Penguin NAL Accent sent the cover for the new book … Pub date is June 2, but you can pre-order now on Amazon!
If you’re like most writers, you write alone.
No audience, no interruptions, no distractions, no how.
If you’re like me, you need that solitude in spades. My kiddo, for instance, knows not to disturb me at my laptop unless he’s nicked an artery or lost a limb. (Put down the phone to CPS, folks – he’s 20 now, so this doesn’t qualify as child neglect.)
But once you’ve written a few pages or a few chapters, don’t you want someone to read them? To let you know if a character needs fleshing out or a scene or plot point isn’t working? To reassure you that you’re on the right path? To encourage you to keep going?
If so, what you may need is a writers group.
Four years ago, right after I finished the first draft of my first novel, I started the Pagan River Writers. Since then, we Pagans have been meeting the third Friday of every month. I’ve also had the chance to sit in on a few other groups over the years, and what I’ve found is that no two are the same. Writers have different needs, commitment levels, experience and end games.
So what makes a good writers group – for you?
Chemistry is key. It’s the members that make or break any writers group. I was lucky. As a journalist I had only to look around the newsroom to pick and choose personalities I thought would fit – colleagues who I knew had creative writing ambitions and in some cases a work in progress. Or even had published books under their belt.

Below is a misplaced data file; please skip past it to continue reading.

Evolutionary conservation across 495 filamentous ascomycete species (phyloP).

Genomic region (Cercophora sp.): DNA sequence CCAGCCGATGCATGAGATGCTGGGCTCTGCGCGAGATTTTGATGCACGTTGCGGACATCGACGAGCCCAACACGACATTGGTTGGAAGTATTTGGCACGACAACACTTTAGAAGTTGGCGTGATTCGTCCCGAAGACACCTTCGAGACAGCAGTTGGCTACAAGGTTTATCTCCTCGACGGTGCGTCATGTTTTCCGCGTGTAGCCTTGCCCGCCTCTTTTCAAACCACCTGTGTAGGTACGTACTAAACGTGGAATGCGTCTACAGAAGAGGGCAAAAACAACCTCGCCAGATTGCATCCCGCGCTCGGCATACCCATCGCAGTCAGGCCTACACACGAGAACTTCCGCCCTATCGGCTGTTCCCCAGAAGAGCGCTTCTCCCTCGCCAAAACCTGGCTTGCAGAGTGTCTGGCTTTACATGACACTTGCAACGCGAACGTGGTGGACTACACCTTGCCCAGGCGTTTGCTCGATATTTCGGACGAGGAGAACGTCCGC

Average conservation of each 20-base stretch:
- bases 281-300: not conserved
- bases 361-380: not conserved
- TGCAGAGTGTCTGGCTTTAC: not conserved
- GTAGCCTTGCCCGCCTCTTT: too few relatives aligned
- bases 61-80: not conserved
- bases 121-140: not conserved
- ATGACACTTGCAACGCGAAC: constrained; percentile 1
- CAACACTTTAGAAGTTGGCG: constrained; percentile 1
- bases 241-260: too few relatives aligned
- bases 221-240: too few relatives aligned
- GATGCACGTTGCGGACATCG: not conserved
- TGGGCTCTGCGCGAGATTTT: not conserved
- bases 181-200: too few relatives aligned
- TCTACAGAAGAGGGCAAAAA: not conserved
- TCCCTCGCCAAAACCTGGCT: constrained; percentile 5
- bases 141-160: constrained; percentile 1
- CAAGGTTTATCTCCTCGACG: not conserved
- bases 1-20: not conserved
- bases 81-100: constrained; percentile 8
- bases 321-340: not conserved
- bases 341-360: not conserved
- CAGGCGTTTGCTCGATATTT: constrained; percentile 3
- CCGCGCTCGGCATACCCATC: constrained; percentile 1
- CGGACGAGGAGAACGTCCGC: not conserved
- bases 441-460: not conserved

But however serious you are about writing, find like-minded people with a similar level of commitment. And, as much as possible, similar experience and ability. Check out local writers seminars or book readings. Ask at the local library. Ask your friends.
Just remember these are people who’ll be reading pieces of your heart and soul on a regular basis. That takes a certain level of trust and vulnerability. And judgment. Don’t take it lightly. Make sure the group dynamics are right for you.
How often will you meet, and where? Will there be a nosh? A dinner? What do you want from each other? Constructive criticism? Line or copy edits? A gentle read followed by a rote pat on the back? An incisive assessment of plot, character and story arc?
The Pagans meet once a month. I provide chips, beer and wine, and someone usually brings an extra bottle or two. We order delivery pizza and share the bill. We email our new pages to each other a week or two ahead of time, so by the time we meet we’re ready with our critiques.
Some groups don’t send out pages in advance, but have each writer read her new pages aloud at the meeting. It works for them. For me, meeting time is precious and can be better spent on feedback. Plus, reading aloud is a drag if several people have submitted a good number of pages. In fact, for larger or more prolific groups, it can be impossible. If all five Pagans submitted 20 or 30 pages for the month, for instance, which has often happened, we’d be reading the equivalent of half a book to each other. And personally, I’d need a heckuva lot more wine for that.
This doesn’t just mean show up at meetings regularly or even on time (although that would be wonderful). It means contributing in every way – submit pages, offer helpful feedback to your group mates, guide them as best you can toward an even better poem, essay, short story or manuscript.